Video Overview: Finecolour Markers, Finecolour Sketch, and Shang Hai Touch (upcoming review)
The Swatch Test
Markers have a color name and color family number on each cap. Bullet nib is indicated by a gray band, similar to how Copic indicates the Super Brush. Plastic chips do not entirely accurately reflect color inside, so swatching (and referencing your swatches) is important!
While swatching, I organized my markers based roughly on the color families outlined in the little guide that was included my set. I rubber banded each color family, for easy use later. I cross referenced against the color chart provided with my 72 piece set.
Finecolor Field Test
Since these markers don't come with a colorless blender, I'll use a Copic Ciao, which is fitting, because the Finecolour Sketch markers are designed to look like Copic Ciao Markers.
The Finecolour Sketch markers are an improvement over the original Finecolour markers, or perhaps I just recieved a good set. So far, my markers are fairly juicy, and while coloring with a bullet nib takes forever, the nibs aren't yet scratching up the paper. The markers start off very stiff, and break in as you use them, which may mean prolongued use makes them mushy. When they start off, they're a bit more unpleasant to use, but become more enjoyable and less scratchy as they break in.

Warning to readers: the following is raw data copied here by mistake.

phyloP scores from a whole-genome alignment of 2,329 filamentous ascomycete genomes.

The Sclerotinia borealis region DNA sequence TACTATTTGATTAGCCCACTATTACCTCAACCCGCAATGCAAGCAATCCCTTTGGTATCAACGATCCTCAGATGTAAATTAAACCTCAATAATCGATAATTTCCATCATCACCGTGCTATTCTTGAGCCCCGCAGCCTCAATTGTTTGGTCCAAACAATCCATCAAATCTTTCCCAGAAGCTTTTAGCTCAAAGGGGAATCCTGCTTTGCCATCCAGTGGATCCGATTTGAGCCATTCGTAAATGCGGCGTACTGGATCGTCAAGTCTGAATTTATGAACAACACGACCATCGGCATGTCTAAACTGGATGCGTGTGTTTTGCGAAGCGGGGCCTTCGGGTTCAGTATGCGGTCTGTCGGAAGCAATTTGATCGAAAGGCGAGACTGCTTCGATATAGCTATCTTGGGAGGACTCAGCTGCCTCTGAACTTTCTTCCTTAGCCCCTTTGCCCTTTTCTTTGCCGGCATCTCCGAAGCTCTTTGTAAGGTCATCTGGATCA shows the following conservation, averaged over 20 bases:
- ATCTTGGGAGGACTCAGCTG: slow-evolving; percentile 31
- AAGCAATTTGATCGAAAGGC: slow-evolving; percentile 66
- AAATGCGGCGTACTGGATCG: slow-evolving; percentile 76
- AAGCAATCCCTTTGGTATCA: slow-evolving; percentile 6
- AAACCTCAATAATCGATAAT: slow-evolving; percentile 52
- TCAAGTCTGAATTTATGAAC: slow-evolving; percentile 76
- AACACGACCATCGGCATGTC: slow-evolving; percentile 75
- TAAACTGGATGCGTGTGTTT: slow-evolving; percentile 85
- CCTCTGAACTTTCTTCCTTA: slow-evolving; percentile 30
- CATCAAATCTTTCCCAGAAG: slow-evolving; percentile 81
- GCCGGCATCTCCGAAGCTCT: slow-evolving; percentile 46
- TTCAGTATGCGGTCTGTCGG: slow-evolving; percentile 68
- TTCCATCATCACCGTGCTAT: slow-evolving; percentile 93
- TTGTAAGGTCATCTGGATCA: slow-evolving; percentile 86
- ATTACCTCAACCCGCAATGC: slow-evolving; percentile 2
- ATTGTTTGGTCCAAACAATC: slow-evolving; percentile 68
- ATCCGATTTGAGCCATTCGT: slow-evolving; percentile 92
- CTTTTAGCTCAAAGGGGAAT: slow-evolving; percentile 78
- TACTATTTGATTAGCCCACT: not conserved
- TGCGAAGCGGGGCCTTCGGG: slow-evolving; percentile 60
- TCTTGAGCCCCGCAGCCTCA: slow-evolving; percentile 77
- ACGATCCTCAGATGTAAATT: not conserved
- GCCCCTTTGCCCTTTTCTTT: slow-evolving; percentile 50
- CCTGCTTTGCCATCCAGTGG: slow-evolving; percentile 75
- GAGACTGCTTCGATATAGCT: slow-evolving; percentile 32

The alcohol smell is a bit overwhelming if you work too close- these are really not appropriate for kids.
Keep in mind that Colorless blender does not actually blend, but rather bleaches the color it's applied to.
Colors can be layered and blended, but the bullet nibs make it difficult to render large areas without streaking, and coloring takes longer than it would with a Super Brush.
Since my skintone selection is a little limited, I left the lightest parts of Kara's face white, and blended with a colorless blender to smooth the transition.
You can layer Finecolour Sketch markers for darker saturation, which extends the use of your set. Some marker brands don't layer nearly this well due to excess alcohol in the dye solution.
And I was able to add some shadows to the skin using a light blue violet. Again, this layers just fine- rather than displacing prior layers of ink, it sits on top, which is the desired result.
I wasn't able to blend out the light blue shadows on the dress as much as I would like.
For me, hair is where I REALLY miss a nice brush tip. It's difficult to render hair well without being able to flick a brush- your highlights and transitions end up looking very blobby and sloppy, no matter how careful you are in your application.
Colors do layer for increased saturation and depth, but there isn't as much difference as there is with Copics.